Why Do Orangemen Commemorate the 1798 Rebellion?
Why Do Orangemen Commemorate 1798?
There may be some misunderstanding as to why the Loyal Orange Institution in Ireland should be commemorating the United Irishmen’s Rebellion of 1798? Those who have some understanding of history know that this period of the history of Ireland is very complicated and like the issues of today, they are not simply ‘black and white’ issues – or should I say ‘Orange and Green”?
The Orange Institution traces its history to the turbulent years at the close of the eighteenth century. The Institution was formed in September 1795, and within three years of its formation the Nation was thrown into turmoil by the Rebellion inspired by the United Irishmen. The influences on radical thinking of the period were more than local. The impact of European radical thinking which had inspired the French Revolution, the experiment in democracy in North America, to which many Ulster Presbyterians had emigrated between 1718 and 1775, as well as the significant influence which came from Scotland with men like Francis Hutcheson – the connection between Scotland and Ireland was cemented by the fact that Irish Presbyterian Ministers had to go to Scotland to be educated.
Why should we concern ourselves with the events of ’98? There are a number of reasons why we should!
BECAUSE IT IS A SHARED HISTORY: Not only is it a shared history because the Island of Ireland was one – united – with her own parliament, but because the Orange Institution can trace her history to ‘both sides’ – which make us the proverbial ‘bridge builders’ as far as this issue in society is concerned. It is true that the members of the Institution in 1798 supported the forces of the Crown and in many instances whole Lodges joined the Yeomanry. But it is not to be forgotten that it was the subsequent generations of the men who were ‘out’ in ’98 who became the leaders of the Institution in the next generation. Subsequent to the turbulent events of 1798 when some 20,000/30,000 died, and the realisation of the excesses of the French Revolution, the largely Presbyterian support for revolution and rebellion ebbed away. Support quickly changed to support for the UNION and reformation replaced revolution as the preferred means of changing society. This has remained the preferred option of Orangeism. There is a shared history to be commemorated in 1798.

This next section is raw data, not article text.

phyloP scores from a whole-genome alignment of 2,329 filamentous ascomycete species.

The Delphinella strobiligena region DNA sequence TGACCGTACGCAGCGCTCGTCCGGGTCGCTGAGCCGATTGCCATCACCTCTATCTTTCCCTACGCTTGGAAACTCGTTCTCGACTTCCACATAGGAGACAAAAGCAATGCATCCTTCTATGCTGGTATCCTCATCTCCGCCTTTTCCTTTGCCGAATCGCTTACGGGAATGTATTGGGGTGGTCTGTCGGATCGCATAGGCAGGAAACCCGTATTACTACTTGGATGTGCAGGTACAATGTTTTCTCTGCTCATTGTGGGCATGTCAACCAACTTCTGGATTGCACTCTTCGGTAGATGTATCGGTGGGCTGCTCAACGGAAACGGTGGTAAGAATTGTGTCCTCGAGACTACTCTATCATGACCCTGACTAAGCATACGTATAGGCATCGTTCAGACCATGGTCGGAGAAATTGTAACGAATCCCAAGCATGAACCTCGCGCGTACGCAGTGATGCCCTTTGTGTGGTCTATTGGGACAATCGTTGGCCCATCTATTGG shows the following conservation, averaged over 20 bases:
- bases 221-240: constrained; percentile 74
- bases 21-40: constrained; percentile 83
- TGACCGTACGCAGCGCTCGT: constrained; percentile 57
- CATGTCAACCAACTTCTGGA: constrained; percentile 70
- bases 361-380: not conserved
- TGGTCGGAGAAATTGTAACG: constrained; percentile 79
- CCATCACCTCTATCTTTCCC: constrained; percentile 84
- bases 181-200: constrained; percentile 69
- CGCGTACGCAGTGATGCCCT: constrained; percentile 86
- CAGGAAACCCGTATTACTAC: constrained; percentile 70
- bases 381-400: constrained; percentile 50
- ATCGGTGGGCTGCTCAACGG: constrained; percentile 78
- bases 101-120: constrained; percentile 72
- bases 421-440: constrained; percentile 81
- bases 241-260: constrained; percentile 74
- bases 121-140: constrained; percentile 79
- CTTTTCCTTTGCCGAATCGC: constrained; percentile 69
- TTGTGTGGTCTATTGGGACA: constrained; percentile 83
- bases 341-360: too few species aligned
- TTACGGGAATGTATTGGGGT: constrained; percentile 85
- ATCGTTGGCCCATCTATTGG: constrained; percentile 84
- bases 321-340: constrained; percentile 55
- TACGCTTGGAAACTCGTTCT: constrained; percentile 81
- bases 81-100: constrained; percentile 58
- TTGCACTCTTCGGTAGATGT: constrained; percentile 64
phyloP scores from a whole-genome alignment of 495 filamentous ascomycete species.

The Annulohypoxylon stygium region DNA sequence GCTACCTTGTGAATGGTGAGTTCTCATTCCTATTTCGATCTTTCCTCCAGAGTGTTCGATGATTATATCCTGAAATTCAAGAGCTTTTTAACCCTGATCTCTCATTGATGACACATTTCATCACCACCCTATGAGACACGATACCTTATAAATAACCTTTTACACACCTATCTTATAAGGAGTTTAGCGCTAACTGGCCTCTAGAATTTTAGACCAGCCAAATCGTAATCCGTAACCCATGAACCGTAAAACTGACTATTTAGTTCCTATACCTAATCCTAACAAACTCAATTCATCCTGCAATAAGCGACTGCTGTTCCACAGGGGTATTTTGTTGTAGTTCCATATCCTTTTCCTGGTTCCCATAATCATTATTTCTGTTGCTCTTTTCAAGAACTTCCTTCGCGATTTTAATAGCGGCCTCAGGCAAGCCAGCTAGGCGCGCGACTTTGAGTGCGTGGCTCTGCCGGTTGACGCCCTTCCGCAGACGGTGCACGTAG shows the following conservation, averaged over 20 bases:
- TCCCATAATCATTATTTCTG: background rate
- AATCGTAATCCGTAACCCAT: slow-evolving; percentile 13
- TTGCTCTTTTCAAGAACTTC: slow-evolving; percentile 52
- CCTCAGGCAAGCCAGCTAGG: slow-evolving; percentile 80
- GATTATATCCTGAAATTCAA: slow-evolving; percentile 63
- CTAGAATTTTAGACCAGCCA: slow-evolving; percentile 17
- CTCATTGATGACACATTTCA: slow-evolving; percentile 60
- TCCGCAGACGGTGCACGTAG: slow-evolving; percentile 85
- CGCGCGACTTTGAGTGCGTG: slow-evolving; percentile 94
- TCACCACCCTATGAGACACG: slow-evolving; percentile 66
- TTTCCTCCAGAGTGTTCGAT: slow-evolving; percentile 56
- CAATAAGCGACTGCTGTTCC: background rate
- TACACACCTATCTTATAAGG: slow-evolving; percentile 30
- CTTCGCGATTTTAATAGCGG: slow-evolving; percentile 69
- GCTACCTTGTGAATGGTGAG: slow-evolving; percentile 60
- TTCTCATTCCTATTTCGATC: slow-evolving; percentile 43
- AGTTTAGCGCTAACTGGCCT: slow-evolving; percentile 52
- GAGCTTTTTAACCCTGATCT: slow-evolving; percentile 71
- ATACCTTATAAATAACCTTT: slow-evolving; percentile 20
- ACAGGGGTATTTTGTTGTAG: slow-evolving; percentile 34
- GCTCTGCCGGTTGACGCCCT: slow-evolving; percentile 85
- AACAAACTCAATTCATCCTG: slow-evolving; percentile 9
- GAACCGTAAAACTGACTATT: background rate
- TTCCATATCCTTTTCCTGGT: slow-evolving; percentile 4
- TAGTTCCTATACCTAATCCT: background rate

BECAUSE IT INVOLVES ISSUES OF SOCIAL JUSTICE: The academic thinkers or ‘radicals’ as they are sometimes called were men who were primarily concerned with social justice, in a day when ‘democracy’ was not an acceptable word for a gentleman. The core values of the men of ’98 were in the tradition of the French Revolution LIBERTY, EQUALITY AND FRATERNITY. The core values of Orangeism are “Civil and Religious Liberty”. It stands for equality with no racial or ethnic privileges. It promoted the ideals of Liberty and the values of the Glorious Revolution of 1688 which began the creation of constitutional government and the securing of Civil and Religious Liberty of everyone. Social Justice stands at the heart of Orangeism.
BECAUSE IT INVOLVED A PEOPLE WHO WERE ‘DISAFFECTED’: The rebels or insurgents of ’98 were also referred to as “the disaffected”. They had every right to be disaffected. The Civil and Religious Liberty which many of the Dissenters embraced had passed them by. The working-class Presbyterian population at the end of the eighteenth century, were little better off than their Roman Catholic neighbours.
We today can readily understand what it was to be ‘disaffected’. By and large the Unionist/Protestant population of Northern Ireland are DISAFFECTED. Disaffected with the lack of local democracy – or the ‘democratic deficit’, to which politicians often make reference. Our people are disaffected by the “Anglo-Irish Agreement”, the “Downing Street Declaration” and the “Framework Documents”, to which they appear to have no redress! We can, looking back, well understand how our forefathers were ‘disaffected’!
MARKING 1798: What are we as an Institution doing to commemorate 1798? We have been and are working in a number of areas. The Education Committee wrote to County Antrim and County Down Grand Orange Lodges some time ago about this. Accordingly, County Antrim Grand Orange Lodge – Antrim District, are to hold a re-enactment of the Battle of Antrim on Saturday 6th June 1998. County Down Grand Orange Lodge – Ballynahinch District, are planning a re-enactment of the Battle of Ballynahinch on Saturday 13th June 1998. – Comber District are holding a ‘Cultural Exhibition’ in Comber Orange Hall, 2-6 March 1998.
Education Committee of the Grand Orange Lodge of Ireland: has published two booklets to mark the bicentenary, “Murder Without Sin”, being edited extracts from the publication:-“ORANGEISM; ITS ORIGIN AND HISTORY” by Ogle Robert Gowan, first published in Toronto 1859.
We have also published another booklet by way of a reprint from the Official history of the Order – “The Sunshine Patriots: The 1798 Rebellion in Antrim & Down” by R.M. Sibbett. Reprinted from:- “ORANGEISM IN IRELAND AND THROUGHOUT THE EMPIRE” [Thynne & Co., Ltd 1938]
We will also be hosting a Dinner and a Lecture to mark the occasion on Friday 12th June 1998.
We are commemorating 1798 because of the elements of shared history, social justice and ‘disaffection’. We have a lot to learn as citizens, from the events of 1798, so as not to repeat the mistakes of the past. Equally the Government have a lot to learn from how they handled the ‘disaffection’ of the past. We can only hope and pray that they and we will not repeat the mistakes of the past!
Rev. Brian Kennaway
Grand Orange Lodge of Ireland
This article appeared in the Down Democrat 4th February 1998